If you’re looking for a tool with a great user interface, check out Google Forms which is a great free option that offers lots of functionality. If you want to customize the design or have more advanced logic options, consider a premium software program like Typeform.
Tip: Make sure to send your survey to a friend to test it before you send it to your audience! This will give you insight into how your users might feel while taking the survey. Sometimes you’ll even find tech issues that need to be fixed, such as requiring a question to move forward that shouldn’t be.
Give your audience an incentive to complete the survey
Now that you’ve designed an excellent survey, it’s time to encourage people to take it! That means giving them an incentive or appealing to their generosity.
You don’t necessarily need to reward survey-takers, although you definitely can. It’s more about telling them exactly why they should take the survey.
If they aren’t getting anything tangible out of it, offer an intangible reward. Reassure them that their answers will help you design better products or improve future experiences for them and other customers.
If you do decide to offer an incentive, you have lots of options:
- A coupon code
- A free PDF
- An extra resource
- A giveaway
- An add-on product
- The chance to get on a call with you
Choose a reward that’s valuable to your audience but not too costly to your business.
Do something with your results
You’ve made it to the last stage! You created a survey and got your customers to fill it out. Now, it’s time to put that data to work.
Figure out what you need to update
Read through the responses with an open mind. Remember, negative feedback isn’t a personal attack — it’s a chance to improve something in your business. If your survey is tied to the launch of a new product, use that feedback to make adjustments or inspire future offers.
If the survey is part of an ongoing campaign (instead of a single launch), don’t forget about it! Set a task to remind yourself to check in with survey results occasionally. This ensures that you can address feedback quickly whenever you receive it.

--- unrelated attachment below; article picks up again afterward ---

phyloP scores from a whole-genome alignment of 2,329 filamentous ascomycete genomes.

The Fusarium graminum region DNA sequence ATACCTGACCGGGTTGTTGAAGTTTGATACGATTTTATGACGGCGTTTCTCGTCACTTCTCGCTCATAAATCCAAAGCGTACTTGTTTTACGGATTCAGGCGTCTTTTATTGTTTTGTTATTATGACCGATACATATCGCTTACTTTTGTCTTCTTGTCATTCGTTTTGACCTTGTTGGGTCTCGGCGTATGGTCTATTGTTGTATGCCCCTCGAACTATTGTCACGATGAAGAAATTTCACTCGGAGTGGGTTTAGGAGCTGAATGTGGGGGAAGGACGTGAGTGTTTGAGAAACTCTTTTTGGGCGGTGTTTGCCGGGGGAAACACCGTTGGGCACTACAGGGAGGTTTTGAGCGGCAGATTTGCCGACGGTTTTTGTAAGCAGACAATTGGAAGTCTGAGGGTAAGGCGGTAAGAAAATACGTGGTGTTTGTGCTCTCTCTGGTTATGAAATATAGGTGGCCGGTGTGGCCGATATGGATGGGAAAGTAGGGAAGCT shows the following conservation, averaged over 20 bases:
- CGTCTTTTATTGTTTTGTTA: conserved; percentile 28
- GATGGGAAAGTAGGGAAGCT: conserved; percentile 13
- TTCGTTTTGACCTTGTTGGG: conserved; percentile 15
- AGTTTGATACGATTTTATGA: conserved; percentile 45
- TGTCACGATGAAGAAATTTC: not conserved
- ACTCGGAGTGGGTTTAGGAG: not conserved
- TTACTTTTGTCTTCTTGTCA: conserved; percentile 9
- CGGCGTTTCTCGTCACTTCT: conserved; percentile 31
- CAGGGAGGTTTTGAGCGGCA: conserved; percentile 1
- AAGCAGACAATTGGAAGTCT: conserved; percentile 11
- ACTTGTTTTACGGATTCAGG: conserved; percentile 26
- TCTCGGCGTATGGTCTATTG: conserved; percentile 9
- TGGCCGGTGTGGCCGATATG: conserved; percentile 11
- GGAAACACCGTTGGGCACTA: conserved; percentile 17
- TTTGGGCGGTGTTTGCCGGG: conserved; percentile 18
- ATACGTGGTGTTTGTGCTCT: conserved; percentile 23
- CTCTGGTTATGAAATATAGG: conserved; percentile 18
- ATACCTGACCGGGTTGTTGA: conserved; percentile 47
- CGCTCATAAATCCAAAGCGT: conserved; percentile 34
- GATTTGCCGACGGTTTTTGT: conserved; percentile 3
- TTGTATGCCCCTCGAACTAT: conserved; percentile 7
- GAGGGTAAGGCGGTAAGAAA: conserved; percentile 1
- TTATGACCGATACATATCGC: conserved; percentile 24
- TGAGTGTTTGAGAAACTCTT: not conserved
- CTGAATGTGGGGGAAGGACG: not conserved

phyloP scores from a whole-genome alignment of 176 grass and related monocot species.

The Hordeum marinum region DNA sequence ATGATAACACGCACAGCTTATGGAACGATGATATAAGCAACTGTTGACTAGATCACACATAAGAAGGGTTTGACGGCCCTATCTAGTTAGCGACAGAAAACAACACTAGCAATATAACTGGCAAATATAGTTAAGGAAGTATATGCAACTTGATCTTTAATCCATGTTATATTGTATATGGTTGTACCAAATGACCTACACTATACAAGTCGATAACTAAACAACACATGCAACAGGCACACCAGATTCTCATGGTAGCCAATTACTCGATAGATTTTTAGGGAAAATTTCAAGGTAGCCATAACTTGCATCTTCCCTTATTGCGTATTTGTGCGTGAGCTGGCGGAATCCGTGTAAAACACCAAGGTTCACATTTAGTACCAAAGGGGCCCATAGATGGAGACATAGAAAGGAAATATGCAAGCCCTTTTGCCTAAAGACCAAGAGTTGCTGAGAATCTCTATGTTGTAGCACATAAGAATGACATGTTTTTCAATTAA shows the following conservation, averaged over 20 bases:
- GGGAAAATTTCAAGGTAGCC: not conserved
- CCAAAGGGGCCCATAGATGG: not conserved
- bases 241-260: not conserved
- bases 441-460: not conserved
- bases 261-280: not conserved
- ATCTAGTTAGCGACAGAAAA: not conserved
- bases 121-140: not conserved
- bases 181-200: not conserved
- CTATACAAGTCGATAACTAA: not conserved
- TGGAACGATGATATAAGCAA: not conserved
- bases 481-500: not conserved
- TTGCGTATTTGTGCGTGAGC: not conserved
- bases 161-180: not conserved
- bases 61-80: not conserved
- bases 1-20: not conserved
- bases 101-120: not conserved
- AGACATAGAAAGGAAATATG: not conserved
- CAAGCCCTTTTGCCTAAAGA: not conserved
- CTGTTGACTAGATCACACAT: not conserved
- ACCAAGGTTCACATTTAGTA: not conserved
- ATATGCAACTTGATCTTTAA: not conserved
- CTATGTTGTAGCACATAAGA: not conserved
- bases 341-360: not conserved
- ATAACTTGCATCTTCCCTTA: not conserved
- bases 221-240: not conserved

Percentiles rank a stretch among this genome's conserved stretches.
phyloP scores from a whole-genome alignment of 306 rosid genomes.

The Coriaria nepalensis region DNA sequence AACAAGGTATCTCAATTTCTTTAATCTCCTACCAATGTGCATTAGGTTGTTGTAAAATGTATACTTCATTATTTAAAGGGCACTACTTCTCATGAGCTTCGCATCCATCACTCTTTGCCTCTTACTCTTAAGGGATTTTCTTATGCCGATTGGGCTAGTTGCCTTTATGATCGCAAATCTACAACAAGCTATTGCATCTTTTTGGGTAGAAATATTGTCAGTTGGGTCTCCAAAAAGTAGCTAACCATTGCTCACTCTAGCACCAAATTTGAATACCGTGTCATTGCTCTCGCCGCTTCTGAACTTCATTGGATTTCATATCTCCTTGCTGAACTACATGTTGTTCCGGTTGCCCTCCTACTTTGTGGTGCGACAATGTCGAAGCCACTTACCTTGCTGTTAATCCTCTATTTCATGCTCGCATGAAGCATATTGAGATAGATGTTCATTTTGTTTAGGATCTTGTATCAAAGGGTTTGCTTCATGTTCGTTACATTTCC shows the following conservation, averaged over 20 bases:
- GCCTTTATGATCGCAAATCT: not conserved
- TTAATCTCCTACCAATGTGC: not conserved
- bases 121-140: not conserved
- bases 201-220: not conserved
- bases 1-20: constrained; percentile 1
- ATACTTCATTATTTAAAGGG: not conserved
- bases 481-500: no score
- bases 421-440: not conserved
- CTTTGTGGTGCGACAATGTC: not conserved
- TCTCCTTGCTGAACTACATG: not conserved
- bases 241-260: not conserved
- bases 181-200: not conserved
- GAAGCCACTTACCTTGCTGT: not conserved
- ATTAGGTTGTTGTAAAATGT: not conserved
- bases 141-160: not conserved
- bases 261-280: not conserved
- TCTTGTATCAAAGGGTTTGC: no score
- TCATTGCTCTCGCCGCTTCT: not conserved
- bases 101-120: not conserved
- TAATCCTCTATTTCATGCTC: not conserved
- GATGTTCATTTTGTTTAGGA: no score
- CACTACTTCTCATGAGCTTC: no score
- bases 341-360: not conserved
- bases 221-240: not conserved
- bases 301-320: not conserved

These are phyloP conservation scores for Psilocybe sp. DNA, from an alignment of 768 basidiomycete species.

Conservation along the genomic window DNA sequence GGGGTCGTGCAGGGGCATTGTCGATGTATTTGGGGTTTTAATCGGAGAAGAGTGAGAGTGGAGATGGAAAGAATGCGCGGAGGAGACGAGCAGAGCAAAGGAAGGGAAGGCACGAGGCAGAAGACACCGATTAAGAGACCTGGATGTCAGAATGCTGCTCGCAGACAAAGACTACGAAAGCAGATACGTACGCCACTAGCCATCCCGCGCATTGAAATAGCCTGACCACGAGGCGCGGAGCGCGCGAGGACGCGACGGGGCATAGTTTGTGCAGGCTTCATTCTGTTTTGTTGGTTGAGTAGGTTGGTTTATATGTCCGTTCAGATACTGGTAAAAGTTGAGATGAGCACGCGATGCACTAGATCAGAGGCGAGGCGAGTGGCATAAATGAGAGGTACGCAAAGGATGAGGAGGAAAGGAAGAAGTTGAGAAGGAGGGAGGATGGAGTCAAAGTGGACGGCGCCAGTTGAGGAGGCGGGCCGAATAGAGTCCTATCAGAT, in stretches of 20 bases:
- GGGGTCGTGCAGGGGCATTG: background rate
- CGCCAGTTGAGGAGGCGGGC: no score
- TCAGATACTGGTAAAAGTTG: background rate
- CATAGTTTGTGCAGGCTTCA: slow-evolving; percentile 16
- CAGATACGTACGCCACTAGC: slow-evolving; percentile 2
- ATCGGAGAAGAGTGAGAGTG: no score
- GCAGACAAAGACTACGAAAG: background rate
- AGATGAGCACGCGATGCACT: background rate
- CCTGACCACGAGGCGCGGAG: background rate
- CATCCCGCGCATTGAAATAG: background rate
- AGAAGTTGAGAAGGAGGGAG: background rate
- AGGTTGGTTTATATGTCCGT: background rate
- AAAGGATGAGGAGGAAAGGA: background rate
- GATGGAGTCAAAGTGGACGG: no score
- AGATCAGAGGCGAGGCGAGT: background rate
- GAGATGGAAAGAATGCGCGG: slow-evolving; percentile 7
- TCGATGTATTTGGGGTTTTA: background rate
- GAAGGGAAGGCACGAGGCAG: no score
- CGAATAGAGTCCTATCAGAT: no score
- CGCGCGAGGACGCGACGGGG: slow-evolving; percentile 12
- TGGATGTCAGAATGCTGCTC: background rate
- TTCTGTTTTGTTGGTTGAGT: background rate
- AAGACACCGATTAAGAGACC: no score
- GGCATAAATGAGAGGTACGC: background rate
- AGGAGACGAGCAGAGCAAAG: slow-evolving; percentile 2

Figure out what needs amplifying
Chances are, your survey will also generate some great insights into why people love following you and buying your products. These can make great testimonials on your sales or product description pages, building trust with potential buyers. You can also share them on social media directly (as a quote) or indirectly (by using the words and phrases your customers use to describe your business).
Measure the completion rate
Finally, it can be helpful to track some statistics around your survey:
- How many people access the survey from the email link?
- How many people ignored the email or didn’t click on the survey link?
- How many completed all the questions?
- How many clicked away without answering all the questions?
Use this data to improve future surveys. If your numbers are lower than you like, you need to offer a better incentive, punch up the email in which you request feedback, or shorten the survey.
Making the most of customer feedback
Customer surveys are a great way to find out how to serve your audience better. The key is to design surveys that your customers will take. Create short, user-friendly surveys, and consider offering an incentive to encourage responses. And don’t forget to use that feedback to make changes in your business.
Want expert support to fund your business better? I’d love to help. As your Chief Operating Officer, I can help you solidify your vision for your company, develop new products, and hone your leadership skills.
Plus, having a strategic partner on your side allows you to spend less time on your business and more time on whatever you want.